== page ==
Soldering - is galvanic corrosion a concern here?

Reply

  #1  
Old 07-29-20, 10:16 AM
C
Member
Thread Starter
Join Date: Dec 2011
Location: USA
Posts: 172
Received 5 Votes on 5 Posts
Soldering - is galvanic corrosion a concern here?

I want to ground this ethernet surge protector. The protector's wire is fairly short. To reach the grounding line that runs from my main panel to my plumbing, I was thinking I'd solder a piece of 12g copper wire to the spade connector on the surge protector. I'm not sure what material the spade connector is made of and was wondering if galvanic corrosion would be a concern?

 
Sponsored Links

Popular Reply

 
07-30-20, 05:16 PM
Tolyn Ironhand's Avatar
Tolyn Ironhand
Tolyn Ironhand is offline
Group Moderator
Join Date: Nov 2007
Location: Twin Cities, MN
Posts: 13,503
Received 175 Votes on 157 Posts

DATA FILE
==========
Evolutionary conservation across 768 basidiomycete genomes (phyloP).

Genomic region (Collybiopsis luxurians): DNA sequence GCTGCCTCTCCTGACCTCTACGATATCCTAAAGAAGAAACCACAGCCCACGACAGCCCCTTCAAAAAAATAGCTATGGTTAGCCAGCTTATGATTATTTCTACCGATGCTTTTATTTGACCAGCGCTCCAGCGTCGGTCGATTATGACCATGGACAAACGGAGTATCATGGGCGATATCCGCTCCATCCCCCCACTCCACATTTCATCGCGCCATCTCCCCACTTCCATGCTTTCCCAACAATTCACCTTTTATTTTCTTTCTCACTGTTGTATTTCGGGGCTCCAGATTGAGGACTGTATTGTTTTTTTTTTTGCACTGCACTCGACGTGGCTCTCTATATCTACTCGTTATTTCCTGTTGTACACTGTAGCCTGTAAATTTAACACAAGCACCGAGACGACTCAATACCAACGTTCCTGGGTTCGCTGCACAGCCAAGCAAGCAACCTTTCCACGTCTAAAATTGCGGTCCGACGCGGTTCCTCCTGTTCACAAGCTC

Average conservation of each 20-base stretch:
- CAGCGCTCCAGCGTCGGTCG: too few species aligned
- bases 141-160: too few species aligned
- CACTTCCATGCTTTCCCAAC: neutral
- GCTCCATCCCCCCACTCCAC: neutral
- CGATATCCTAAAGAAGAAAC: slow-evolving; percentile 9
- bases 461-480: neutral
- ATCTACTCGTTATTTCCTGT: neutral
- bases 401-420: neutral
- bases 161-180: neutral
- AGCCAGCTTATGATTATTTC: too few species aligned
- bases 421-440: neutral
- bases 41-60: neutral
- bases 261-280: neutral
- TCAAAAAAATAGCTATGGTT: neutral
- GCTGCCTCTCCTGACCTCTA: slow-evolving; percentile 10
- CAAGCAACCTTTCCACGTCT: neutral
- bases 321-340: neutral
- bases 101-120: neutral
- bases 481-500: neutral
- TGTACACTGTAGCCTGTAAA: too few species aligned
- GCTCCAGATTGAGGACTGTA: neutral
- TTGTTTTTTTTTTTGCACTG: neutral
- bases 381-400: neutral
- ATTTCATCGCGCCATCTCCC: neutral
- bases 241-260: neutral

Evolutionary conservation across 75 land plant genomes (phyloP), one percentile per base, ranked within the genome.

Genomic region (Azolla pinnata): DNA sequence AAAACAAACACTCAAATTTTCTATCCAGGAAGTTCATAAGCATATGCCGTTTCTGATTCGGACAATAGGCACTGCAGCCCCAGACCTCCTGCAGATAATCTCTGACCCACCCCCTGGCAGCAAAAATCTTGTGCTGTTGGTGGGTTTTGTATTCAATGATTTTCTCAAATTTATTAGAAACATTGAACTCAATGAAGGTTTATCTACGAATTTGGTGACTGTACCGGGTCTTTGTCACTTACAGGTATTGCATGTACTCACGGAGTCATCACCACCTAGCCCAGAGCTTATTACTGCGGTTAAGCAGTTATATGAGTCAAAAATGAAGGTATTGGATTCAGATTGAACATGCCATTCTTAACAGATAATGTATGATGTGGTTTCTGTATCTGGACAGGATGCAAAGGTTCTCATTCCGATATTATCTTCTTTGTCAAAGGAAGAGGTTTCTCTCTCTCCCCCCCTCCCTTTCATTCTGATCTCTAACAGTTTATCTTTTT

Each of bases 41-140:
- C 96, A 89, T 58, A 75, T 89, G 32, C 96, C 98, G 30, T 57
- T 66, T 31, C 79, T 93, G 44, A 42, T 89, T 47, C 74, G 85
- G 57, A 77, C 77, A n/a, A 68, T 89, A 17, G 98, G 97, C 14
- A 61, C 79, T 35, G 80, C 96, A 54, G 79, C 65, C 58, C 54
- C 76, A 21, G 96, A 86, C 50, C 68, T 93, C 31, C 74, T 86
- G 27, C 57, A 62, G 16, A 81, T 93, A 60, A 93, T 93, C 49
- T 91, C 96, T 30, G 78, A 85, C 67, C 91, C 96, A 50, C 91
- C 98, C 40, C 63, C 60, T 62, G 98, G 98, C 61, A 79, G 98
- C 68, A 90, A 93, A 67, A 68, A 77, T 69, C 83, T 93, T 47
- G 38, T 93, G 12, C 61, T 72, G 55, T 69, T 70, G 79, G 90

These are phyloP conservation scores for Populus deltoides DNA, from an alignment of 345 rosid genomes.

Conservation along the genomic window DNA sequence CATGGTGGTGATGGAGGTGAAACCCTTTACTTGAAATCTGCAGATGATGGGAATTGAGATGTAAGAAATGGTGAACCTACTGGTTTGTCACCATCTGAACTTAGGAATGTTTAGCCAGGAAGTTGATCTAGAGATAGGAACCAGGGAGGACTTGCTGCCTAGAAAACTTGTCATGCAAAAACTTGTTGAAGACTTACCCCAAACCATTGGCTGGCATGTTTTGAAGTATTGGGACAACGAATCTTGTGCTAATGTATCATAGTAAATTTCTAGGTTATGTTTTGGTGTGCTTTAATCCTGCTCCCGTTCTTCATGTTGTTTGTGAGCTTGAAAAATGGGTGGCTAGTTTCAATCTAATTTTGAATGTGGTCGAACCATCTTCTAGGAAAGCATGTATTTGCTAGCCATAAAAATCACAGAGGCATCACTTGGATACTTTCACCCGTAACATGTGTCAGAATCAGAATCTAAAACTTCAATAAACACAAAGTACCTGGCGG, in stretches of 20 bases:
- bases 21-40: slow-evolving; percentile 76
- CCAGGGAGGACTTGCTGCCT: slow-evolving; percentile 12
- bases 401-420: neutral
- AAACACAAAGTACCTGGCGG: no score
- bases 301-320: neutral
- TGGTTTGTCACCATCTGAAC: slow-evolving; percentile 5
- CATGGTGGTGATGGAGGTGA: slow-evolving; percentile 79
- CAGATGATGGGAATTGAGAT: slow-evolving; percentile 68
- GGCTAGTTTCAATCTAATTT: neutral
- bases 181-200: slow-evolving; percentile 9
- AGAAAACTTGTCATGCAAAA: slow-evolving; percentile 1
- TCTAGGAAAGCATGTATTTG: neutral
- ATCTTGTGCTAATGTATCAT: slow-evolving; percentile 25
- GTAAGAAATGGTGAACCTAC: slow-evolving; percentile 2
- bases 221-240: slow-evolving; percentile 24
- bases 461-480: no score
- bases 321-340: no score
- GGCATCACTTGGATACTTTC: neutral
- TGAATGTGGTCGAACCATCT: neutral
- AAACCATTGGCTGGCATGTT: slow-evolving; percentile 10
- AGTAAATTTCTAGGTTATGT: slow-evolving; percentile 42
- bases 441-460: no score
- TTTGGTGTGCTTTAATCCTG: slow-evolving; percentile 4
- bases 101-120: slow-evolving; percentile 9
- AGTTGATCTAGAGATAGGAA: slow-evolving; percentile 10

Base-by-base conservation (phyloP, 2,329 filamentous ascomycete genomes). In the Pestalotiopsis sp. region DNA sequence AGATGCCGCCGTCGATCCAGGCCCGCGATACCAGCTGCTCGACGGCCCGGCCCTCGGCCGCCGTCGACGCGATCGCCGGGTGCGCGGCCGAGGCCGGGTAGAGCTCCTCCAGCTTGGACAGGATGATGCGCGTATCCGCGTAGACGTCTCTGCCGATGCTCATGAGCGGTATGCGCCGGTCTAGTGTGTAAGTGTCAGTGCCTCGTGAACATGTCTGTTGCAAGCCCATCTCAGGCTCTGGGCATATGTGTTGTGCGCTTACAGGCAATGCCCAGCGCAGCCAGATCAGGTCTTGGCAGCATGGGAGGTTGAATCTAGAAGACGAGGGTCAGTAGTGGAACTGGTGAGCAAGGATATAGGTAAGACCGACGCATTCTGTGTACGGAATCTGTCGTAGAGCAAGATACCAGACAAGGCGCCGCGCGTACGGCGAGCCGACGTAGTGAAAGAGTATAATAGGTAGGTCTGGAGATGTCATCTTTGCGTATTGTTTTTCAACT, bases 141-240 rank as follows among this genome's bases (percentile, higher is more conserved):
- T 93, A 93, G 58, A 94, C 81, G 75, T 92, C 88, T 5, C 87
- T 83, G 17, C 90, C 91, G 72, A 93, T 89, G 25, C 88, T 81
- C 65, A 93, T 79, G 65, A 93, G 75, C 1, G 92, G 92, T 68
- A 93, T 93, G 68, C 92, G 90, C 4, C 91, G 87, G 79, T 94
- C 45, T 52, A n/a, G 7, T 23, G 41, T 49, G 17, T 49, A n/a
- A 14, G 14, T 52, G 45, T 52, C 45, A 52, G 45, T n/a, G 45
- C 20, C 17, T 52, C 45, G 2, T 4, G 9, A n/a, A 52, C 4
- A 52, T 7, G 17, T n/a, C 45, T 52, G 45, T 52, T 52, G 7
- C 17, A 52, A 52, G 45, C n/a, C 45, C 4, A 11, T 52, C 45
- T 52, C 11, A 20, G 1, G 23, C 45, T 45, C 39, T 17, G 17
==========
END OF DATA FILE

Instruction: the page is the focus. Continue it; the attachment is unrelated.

so you are saying if the surge is big enough that the solder can heat up and melt thus breaking the path to ground?
Exactly. It is not only on ground wires, it applies to all wires. If there is a short circuit that can heat up wire enough to melt the solder and make the connection fail.
 
  #2  
Old 07-29-20, 11:09 AM
P
Group Moderator
Join Date: Mar 2003
Location: NC, USA
Posts: 23,059
Received 534 Votes on 491 Posts
Your spade connector is likely plated copper so it should solder well to the copper grounding wire. Or, you can cut off the connector and solder copper wire to copper wire.
 
cartman voted this post useful.
  #3  
Old 07-29-20, 11:23 AM
Marq1's Avatar
Member
Join Date: Sep 2016
Location: USA MI
Posts: 6,130
Received 320 Votes on 300 Posts
Galvanic corrosion requires dissimilar materials (the more difference the more corrosion) and an electrolyte, typ water or very high humidity!
 
cartman voted this post useful.
  #4  
Old 07-29-20, 02:20 PM
J
Member
Join Date: Sep 2002
Location: welland ontario
Posts: 7,449
Received 212 Votes on 188 Posts
You don't have to ground it to the line from the panel to the water line. You can ground it to any point on the electrical system ground.
 
  #5  
Old 07-29-20, 02:34 PM
C
Member
Thread Starter
Join Date: Dec 2011
Location: USA
Posts: 172
Received 5 Votes on 5 Posts